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From Primacy to Commitment: Revising corporate governance theories to account for recent legal innovations in the US

Abstract : For more than twenty years now, Corporate Governance scholars have hesitated between shareholder, director and stakeholder primacy, making the purpose of the corporation " the most important issue in corporate law ". In this paper, we conduct an extensive review of the arguments supporting either of these views in the US context, which shows that analyzing corporate governance through the lens of " primacy " inevitably leads to inconsistent and contradictory interpretations. In the current exploration of new business practices to deal with urgent societal challenges, this misinterpretation undermines the search for conditions to temper the dominant " shareholder value maximization " norm without jeopardizing control and efficiency. Instead we show that interpreting recent US legal innovation requires to drop the concept of " primacy " and to view corporate law as enabling a variety of distribution of decision rights between shareholders and directors. In this light, our model shows that if one is to foster companies' responsible behaviors, it appears necessary to secure both shareholders' and directors' commitment towards a broader purpose. This " commitment " model opens avenues for designing new effective governance practices, including the recent " Benefit Corporation " forms.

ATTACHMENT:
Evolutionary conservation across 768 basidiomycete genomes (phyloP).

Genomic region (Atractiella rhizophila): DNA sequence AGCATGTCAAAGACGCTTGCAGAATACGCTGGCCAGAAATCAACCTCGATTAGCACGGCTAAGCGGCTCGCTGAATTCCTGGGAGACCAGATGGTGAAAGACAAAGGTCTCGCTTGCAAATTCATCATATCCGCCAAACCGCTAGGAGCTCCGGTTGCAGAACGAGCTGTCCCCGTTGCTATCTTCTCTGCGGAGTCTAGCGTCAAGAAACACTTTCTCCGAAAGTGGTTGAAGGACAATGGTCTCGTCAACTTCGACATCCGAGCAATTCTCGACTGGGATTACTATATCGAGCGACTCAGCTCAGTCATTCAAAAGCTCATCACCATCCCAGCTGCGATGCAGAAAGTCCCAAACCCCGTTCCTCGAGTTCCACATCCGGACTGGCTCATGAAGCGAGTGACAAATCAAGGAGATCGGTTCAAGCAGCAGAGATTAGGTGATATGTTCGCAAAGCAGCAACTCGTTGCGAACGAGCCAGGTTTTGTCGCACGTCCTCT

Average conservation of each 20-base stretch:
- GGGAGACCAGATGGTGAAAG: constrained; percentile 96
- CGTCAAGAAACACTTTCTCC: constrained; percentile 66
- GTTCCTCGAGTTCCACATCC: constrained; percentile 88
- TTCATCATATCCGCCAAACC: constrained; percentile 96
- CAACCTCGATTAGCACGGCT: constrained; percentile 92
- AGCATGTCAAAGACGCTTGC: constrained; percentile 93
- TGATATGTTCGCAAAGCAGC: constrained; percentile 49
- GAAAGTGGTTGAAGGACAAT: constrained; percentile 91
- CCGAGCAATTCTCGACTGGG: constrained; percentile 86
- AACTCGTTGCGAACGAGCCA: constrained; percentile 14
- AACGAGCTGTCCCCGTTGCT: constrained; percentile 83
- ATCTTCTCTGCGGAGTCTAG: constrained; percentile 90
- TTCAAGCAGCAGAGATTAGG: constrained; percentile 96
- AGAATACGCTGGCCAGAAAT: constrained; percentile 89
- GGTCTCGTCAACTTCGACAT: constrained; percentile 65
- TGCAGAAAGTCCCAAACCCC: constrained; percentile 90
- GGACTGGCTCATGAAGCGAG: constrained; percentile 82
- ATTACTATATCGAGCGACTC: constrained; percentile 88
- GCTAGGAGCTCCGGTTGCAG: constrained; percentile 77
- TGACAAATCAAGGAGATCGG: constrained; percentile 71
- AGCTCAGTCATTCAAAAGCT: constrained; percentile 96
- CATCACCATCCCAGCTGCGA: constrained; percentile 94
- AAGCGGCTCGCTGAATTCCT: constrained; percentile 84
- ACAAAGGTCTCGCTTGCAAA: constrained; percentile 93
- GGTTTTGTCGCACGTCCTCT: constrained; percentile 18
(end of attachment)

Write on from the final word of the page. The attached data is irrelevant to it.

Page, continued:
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https://hal.archives-ouvertes.fr/hal-01777788
Contributor : Kevin Levillain <>
Submitted on : Wednesday, April 25, 2018 - 10:01:09 AM
Last modification on : Thursday, April 9, 2020 - 5:08:14 PM
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  • HAL Id : hal-01777788, version 1

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Kevin Levillain, Blanche Segrestin. From Primacy to Commitment: Revising corporate governance theories to account for recent legal innovations in the US. EURAM, Jun 2018, Reykjavik, Iceland. ⟨hal-01777788⟩

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